In one surprising new detail, the panel found that supervision stopped in the days leading up to her death. The panel looked through her documentation but found “no rationale” for discontinuing the supervision.
The report states that the night of her death, she was attending a house party and missed her curfew. Police were called to the party and brought her to the local hospital’s ER. Group home staff came to the hospital, and police left. A short time later, Azraya left the hospital. After a search, she was found two days later hanging from a tree across from the hospital. She had committed suicide.
Darryl Contois is the Bear Clan Patrol member who found her in the tree, where a memorial, pictured above, later sprang up. He read the report Tuesday.
“If she had a worker, why was she able to leave the hospital?” he asked as he read the report. “Where was the worker? They knew she was suicidal. That worker failed to do her job to protect her.”
In another case detailed in the report, an Indigenous girl named Brooklyn was taken into child welfare when she was a baby, and diagnosed with several disorders including fetal alcohol spectrum disorder. A report at age four said she needed a permanent place to call home, but by age six she had lived in 17 foster homes. The report says she did not get the support or permanent housing she needed.
Brooklyn had a history of setting fires. At the time of her death, she had been living in a foster home for 10 weeks. Staff tried to stop her from hanging out with people they believed were criminals by limiting her social media use and screwing her window shut. She would respond to this by barricading her door shut with furniture.
One night, after staff took away her internet access, she became upset. She pushed her mattress against her door and set it on fire. She died from smoke inhalation. Her death was deemed accidental. She was 16.
Trends identified by the panel
The eight Indigenous children were from communities experiencing the effects of colonization, the legacy of residential schools and intergenerational trauma. Child welfare services were “largely unresponsive” to those needs, and did not provide culturally appropriate or trauma-informed approaches.
The Indigenous children came from communities with inadequate homes, undrinkable water and unhealthy food, and they did not have the same access to education, healthcare, social services and recreation as other children. The children didn’t have a safe place to go on reserve, and their homes were deemed unsafe, so they were removed from their communities, disconnecting them from elders, ceremonies and traditions.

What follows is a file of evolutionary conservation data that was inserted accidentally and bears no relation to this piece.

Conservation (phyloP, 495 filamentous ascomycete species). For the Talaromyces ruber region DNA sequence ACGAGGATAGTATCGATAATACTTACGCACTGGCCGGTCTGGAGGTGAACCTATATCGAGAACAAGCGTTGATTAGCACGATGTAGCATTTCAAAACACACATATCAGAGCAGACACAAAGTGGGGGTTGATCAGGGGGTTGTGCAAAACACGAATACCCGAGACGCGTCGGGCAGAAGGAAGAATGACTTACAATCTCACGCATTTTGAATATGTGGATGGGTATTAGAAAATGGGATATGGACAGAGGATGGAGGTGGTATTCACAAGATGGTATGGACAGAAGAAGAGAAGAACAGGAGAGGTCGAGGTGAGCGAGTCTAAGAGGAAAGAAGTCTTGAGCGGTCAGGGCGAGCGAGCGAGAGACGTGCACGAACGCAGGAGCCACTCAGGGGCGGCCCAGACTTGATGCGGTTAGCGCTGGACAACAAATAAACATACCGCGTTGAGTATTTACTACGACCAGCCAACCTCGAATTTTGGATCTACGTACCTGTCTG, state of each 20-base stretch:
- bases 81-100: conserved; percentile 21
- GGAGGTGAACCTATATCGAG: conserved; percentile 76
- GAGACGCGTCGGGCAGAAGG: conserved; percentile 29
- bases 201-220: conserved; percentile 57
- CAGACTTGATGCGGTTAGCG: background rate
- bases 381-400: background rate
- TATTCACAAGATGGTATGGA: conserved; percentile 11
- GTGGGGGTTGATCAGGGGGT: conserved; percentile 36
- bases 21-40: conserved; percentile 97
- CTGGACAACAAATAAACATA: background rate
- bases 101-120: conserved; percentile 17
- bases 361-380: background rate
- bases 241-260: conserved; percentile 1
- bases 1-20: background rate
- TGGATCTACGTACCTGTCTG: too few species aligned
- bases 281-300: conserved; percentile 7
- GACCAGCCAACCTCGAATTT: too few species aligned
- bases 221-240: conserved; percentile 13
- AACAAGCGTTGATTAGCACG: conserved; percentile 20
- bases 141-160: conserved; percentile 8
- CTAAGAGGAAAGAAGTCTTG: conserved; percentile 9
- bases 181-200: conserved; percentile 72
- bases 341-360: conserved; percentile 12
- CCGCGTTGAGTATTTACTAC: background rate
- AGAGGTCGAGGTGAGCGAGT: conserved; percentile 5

All 12 young people weren’t afforded a voice in their own care, and when they tried to say what they needed, they were ignored and shrugged off as “attention seeking.” While all of them suffered from mental illness and developmental issues, their engagement in educational and mental health services was minimal, and never for long periods of time.
On average, they had 12 placements throughout their lives. These placements were based on availability, not whether they were a good fit. And the homes they were placed in were not inspected by the Ministry of Children, Community and Social Services. There is no process to monitor the quality of care provided to these kids. There was also no central database for placements in these homes, making it that much harder to know what homes had space and what quality of care they provided.
Staff and caregivers were poorly trained, lacked capacity and didn’t properly supervise the children. Physical restraints and one-to-one supervision were commonly used, but caregivers didn’t agree on when to use them.
In one case, a 17-year-old named Justin had a disagreement with staff over whether he could ride his bike. As the conflict escalated, staff restrained him. He lost consciousness while in restraint, and was taken to hospital, but never woke up. While his struggle against the restraints contributed to his death, “the manner of death was undetermined,” the report states. The report states that “minimal effort” was made to give Justin the mental health support he needed before his death.
The expert panel recommends the Canadian and Ontario governments immediately provide equitable, culturally relevant services to Indigenous young people and their families.
The panel also calls on Indigenous Affairs and the Ontario ministries responsible for child welfare to identify and provide core support services and an integrated system of care to every child in Ontario. They must also develop a holistic approach to services that supports care until 21 years old. The panel calls for more accountability, and better quality and availability of placements for young people in care.
The panel says many of its recommendations are not new. They have been suggested by experts repeatedly over the last 25 years, but not enough change has happened.
The panel pleads for the government to not ignore its recommendations.
Cover image of Azraya Kokopenace.